What Is Pilates?
Between boot camps, dance beat workouts, wall climbing and ultra fit weight catching contests, Pilates remains as the only widely recognized fitness method to be named after its founder, thus fitting into that uncommon category of both noun and verb.
But what does “doing Pilates” really mean? Kevin A. Bowen is a co-founder of the Pilates Method Alliance. His definition of Pilates, below, is the best I’ve read.
Stretch, Strengthen And Balance
Developed in the early 1900s by German-born Joseph Pilates, the Pilates exercise method is a program of physical movement designed to stretch, strengthen, and balance the body. In 1926 Joseph and his wife Clara introduced their exercise system, originally called “Contrology”, to New York City.
Pilates exercise focuses on postural symmetry, breath control, abdominal strength, spine, pelvis and shoulder stabilization, muscular flexibility, joint mobility and strengthening through the complete range of motion of all joints. Instead of isolating muscle groups, the whole body is trained, integrating the upper and lower extremities with the trunk.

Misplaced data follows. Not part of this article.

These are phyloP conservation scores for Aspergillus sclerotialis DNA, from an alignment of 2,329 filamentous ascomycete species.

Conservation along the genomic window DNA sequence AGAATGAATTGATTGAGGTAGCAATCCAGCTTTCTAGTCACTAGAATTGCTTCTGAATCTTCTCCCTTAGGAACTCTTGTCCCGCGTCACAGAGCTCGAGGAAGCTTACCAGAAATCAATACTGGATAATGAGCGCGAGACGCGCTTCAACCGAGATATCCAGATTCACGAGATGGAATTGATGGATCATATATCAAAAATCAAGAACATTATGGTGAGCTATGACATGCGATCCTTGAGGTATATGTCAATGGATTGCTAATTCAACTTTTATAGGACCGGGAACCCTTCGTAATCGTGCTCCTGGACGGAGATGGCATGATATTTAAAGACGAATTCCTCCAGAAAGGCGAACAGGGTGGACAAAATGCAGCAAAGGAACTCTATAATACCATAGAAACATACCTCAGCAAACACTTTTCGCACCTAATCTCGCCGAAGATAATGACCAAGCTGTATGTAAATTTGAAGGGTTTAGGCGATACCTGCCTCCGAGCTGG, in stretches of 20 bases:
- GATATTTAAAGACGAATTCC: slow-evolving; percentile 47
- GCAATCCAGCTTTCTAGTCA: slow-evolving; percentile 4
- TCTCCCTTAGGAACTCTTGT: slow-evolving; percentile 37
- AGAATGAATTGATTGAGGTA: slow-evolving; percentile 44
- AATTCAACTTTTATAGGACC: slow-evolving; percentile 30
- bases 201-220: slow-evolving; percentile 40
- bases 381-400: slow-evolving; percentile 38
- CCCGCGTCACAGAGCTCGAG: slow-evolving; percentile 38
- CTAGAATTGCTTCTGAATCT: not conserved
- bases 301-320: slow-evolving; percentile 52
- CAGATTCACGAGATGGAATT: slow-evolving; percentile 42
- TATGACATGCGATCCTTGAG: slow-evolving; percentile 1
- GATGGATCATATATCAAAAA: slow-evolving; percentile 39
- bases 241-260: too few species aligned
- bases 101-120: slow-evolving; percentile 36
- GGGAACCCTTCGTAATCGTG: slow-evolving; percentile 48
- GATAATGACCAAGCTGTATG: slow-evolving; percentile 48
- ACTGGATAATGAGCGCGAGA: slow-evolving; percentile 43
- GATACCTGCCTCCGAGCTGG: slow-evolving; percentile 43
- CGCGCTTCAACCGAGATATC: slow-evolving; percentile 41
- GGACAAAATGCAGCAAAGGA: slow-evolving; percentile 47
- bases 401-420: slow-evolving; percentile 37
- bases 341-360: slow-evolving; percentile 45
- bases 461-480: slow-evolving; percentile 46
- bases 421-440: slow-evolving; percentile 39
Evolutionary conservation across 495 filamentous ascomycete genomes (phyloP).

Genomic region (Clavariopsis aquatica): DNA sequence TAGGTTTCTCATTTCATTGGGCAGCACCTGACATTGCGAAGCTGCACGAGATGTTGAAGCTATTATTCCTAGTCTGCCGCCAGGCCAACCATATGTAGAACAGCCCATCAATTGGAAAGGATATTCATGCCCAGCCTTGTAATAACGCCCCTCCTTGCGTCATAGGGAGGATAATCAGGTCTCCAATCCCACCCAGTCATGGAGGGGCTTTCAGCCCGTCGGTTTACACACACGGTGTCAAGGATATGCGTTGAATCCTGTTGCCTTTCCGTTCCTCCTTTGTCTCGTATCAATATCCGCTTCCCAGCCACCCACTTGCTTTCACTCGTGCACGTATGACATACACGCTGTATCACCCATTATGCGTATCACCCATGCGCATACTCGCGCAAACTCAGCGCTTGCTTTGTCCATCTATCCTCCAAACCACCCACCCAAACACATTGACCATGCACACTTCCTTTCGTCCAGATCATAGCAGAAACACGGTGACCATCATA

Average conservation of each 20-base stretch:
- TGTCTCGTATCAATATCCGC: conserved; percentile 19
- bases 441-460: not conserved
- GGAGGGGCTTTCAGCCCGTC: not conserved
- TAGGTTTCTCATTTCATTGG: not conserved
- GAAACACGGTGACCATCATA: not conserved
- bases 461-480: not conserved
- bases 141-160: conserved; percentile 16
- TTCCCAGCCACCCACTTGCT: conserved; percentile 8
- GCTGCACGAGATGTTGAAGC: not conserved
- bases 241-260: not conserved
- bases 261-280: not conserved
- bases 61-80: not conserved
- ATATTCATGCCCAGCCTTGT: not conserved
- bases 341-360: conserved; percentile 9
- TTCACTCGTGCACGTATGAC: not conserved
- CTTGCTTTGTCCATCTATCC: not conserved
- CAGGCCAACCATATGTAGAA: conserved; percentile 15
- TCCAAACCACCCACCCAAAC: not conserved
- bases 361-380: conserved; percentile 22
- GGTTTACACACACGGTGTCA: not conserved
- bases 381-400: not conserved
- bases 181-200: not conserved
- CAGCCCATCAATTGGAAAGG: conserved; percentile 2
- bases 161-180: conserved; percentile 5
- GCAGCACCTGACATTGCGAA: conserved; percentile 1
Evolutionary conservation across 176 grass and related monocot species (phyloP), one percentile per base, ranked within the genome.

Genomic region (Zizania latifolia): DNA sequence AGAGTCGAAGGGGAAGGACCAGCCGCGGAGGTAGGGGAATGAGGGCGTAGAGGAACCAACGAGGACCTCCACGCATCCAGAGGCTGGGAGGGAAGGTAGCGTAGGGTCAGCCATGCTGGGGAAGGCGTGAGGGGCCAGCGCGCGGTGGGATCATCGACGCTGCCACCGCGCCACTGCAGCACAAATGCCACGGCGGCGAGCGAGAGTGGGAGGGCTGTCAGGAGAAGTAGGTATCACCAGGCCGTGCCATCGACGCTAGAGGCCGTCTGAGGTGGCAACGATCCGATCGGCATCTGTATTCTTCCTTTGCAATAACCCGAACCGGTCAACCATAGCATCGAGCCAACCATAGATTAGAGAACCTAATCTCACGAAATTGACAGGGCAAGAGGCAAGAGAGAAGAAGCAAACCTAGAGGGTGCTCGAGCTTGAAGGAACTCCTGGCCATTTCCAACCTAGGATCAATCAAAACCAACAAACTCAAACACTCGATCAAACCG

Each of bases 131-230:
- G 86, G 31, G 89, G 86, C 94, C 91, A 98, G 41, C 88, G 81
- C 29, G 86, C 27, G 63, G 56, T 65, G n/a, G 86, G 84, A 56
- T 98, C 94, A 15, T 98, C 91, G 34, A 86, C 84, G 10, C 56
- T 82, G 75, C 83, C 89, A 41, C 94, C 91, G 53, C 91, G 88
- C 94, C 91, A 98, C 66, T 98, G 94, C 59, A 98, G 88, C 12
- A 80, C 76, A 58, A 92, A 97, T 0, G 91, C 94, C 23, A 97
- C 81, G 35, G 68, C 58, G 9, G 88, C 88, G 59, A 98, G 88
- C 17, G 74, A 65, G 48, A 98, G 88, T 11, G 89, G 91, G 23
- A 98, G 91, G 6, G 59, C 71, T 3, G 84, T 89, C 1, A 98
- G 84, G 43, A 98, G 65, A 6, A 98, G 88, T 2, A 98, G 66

Practice, Practice, Practice
“Contrology is complete coordination of body, mind and spirit. Through Contrology you first purposefully acquire complete control of your own body and then through proper repetition of its exercises you gradually and progressively acquire that natural rhythm and coordination associated with all your mental and subconscious activities.” (Joseph Pilates, 1945)
What I like about Kevin’s definition is that it specifically lists the fully integrated low impact approach to fitness and well-being that separates Pilates from the competition.